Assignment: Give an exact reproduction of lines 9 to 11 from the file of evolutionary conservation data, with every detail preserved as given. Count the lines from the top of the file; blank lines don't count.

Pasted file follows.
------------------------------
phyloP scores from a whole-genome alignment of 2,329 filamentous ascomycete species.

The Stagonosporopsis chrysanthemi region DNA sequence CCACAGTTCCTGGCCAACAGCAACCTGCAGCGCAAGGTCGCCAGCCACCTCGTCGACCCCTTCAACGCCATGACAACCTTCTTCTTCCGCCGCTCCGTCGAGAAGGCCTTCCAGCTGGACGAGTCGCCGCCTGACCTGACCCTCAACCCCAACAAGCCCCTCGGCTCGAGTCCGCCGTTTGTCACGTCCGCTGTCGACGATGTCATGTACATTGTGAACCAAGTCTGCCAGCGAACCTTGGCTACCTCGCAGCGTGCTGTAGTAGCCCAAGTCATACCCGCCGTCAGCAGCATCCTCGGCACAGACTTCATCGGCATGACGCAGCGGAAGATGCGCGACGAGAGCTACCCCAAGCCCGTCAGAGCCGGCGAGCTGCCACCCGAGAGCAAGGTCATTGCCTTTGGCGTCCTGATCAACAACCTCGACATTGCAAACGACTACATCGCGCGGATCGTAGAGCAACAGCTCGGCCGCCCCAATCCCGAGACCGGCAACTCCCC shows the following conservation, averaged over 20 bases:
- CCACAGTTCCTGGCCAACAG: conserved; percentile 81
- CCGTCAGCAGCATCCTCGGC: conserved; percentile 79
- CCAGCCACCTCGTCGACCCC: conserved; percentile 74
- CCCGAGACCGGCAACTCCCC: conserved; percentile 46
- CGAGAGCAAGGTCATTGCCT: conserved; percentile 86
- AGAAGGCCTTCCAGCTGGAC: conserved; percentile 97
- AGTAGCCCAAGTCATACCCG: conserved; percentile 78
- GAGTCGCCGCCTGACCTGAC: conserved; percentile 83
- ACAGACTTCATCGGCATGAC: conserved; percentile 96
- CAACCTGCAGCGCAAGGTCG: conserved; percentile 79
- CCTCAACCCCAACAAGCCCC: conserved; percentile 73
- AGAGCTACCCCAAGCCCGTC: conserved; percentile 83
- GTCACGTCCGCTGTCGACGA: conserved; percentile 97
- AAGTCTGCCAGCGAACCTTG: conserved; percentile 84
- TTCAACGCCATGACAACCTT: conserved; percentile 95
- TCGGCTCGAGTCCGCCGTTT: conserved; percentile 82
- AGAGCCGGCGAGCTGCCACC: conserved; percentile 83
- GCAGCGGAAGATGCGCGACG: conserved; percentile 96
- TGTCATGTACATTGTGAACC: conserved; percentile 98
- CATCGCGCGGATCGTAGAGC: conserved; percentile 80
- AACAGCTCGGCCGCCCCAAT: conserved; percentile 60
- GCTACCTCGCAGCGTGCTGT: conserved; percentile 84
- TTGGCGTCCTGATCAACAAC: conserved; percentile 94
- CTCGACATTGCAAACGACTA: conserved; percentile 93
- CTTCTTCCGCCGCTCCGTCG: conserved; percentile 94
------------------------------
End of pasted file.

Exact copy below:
- AGTAGCCCAAGTCATACCCG: conserved; percentile 78
- GAGTCGCCGCCTGACCTGAC: conserved; percentile 83
- ACAGACTTCATCGGCATGAC: conserved; percentile 96